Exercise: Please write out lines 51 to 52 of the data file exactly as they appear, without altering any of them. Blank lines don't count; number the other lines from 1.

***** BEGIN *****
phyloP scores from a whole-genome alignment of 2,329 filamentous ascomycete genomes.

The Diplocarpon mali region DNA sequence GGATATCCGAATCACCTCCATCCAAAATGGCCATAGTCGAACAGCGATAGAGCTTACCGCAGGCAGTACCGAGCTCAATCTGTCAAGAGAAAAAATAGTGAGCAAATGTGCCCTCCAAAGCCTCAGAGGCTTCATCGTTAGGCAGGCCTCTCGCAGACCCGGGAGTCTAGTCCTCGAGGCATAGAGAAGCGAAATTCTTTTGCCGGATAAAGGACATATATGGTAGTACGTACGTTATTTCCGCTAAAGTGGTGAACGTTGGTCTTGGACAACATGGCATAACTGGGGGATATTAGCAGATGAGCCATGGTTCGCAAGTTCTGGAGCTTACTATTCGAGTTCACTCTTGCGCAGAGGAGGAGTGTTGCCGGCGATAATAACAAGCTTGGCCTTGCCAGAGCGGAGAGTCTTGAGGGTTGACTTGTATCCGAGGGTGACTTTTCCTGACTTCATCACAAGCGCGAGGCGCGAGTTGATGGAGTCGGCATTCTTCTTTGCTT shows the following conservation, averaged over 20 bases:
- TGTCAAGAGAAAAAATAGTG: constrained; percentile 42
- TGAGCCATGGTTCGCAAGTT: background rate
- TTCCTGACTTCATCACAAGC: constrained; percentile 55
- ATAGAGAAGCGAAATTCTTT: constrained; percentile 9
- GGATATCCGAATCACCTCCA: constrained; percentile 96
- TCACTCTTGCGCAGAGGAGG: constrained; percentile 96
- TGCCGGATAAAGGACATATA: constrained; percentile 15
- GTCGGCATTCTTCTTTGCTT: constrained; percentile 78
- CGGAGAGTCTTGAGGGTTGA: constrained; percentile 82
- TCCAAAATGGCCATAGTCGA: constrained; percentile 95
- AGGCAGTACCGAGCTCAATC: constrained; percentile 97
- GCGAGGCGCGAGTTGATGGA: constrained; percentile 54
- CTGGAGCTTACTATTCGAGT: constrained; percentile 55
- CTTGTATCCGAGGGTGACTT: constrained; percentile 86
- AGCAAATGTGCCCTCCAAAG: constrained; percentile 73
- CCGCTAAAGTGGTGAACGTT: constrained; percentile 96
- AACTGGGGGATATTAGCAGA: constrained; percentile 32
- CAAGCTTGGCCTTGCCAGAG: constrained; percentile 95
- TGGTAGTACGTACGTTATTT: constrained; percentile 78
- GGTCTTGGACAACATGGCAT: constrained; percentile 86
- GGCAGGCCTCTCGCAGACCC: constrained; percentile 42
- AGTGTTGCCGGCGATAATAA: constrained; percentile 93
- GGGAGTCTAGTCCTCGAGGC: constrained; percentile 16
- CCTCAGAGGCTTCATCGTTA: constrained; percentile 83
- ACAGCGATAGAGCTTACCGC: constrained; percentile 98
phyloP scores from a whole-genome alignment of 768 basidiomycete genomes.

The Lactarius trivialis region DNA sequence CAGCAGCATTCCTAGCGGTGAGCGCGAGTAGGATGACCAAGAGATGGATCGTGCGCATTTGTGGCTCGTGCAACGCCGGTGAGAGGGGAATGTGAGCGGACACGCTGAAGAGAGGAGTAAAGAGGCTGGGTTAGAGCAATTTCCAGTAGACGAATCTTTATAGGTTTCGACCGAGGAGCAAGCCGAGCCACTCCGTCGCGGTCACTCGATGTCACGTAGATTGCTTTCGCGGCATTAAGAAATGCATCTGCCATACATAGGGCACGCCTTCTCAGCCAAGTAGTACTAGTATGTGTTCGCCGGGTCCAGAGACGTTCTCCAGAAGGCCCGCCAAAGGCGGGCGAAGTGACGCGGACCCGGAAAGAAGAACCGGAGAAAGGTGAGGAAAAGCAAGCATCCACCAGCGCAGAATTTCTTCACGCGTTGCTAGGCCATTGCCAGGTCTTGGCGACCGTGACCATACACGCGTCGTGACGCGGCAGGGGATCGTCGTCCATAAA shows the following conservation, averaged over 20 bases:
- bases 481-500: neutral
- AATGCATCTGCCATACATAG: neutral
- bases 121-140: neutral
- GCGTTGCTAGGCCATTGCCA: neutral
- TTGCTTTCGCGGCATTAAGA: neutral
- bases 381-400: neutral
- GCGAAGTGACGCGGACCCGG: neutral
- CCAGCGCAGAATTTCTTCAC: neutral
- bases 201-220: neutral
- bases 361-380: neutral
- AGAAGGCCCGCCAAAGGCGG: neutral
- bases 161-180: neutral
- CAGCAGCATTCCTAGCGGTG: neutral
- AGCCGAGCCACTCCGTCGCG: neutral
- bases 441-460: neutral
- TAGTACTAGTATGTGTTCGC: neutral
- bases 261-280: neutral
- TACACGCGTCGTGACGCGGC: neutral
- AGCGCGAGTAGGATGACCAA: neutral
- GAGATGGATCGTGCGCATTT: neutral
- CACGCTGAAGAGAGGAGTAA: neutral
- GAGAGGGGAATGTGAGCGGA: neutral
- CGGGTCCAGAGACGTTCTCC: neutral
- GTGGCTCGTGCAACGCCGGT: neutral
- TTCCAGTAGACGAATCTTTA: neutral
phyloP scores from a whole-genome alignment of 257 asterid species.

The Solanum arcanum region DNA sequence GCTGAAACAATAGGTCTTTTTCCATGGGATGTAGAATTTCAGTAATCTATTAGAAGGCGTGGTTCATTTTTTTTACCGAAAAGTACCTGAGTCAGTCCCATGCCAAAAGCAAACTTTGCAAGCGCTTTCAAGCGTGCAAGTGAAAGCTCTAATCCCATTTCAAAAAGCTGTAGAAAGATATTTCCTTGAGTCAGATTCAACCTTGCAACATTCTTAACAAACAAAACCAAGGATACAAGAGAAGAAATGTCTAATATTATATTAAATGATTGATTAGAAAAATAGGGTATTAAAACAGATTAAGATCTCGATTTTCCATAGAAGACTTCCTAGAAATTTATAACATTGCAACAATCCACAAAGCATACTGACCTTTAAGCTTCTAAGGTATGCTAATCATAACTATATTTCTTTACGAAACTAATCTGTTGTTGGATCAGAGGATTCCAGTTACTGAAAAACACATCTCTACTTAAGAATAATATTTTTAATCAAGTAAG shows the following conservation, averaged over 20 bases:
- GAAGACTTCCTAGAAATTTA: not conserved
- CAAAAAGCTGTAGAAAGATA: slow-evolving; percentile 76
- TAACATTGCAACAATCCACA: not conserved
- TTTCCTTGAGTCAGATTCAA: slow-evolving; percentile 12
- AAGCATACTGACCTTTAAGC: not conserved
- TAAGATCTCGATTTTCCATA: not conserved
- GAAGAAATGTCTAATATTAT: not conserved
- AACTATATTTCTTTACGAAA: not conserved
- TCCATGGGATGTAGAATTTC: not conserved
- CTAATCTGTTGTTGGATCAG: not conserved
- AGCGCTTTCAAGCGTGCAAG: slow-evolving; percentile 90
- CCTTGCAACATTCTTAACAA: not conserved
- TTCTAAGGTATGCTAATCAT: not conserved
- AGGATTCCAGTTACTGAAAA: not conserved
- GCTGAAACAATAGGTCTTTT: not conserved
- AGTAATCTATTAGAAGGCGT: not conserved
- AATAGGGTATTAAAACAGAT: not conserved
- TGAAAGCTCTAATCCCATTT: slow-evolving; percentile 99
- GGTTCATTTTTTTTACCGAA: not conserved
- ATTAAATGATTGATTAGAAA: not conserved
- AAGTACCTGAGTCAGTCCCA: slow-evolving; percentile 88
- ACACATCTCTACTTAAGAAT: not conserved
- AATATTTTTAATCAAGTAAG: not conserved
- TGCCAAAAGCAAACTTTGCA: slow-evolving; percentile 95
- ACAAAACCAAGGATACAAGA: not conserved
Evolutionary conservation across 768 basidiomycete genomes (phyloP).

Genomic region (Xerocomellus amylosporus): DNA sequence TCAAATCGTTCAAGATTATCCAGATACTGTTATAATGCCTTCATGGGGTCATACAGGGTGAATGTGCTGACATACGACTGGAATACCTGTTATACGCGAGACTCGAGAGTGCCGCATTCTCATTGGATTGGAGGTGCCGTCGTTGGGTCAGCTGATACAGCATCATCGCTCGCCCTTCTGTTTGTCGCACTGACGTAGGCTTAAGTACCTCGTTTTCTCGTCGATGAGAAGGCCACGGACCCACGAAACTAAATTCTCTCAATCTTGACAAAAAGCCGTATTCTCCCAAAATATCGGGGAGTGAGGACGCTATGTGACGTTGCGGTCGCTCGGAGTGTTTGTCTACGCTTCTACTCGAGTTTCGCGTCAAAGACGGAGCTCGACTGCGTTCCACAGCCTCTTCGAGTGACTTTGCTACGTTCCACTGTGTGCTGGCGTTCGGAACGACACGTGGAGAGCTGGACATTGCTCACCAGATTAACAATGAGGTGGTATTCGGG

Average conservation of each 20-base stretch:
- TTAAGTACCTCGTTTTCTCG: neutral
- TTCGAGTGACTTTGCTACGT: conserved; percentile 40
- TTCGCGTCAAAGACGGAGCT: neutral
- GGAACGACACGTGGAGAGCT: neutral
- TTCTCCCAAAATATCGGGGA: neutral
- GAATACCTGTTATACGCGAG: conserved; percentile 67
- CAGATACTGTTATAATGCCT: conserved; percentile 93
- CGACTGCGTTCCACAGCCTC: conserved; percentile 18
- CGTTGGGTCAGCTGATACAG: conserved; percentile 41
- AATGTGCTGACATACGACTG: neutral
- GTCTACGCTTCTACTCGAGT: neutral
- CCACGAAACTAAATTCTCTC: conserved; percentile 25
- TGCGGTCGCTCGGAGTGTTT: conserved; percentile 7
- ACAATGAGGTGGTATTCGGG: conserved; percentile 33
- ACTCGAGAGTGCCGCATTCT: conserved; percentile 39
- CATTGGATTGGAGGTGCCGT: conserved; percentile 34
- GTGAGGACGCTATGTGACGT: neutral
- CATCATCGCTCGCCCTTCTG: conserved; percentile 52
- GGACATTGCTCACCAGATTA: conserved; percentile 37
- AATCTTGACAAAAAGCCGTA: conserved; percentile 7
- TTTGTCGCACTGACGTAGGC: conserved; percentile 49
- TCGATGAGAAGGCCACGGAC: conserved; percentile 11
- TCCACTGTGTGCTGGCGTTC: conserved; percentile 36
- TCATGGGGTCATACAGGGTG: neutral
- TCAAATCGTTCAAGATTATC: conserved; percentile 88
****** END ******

- GAGAGGGGAATGTGAGCGGA: neutral
- CGGGTCCAGAGACGTTCTCC: neutral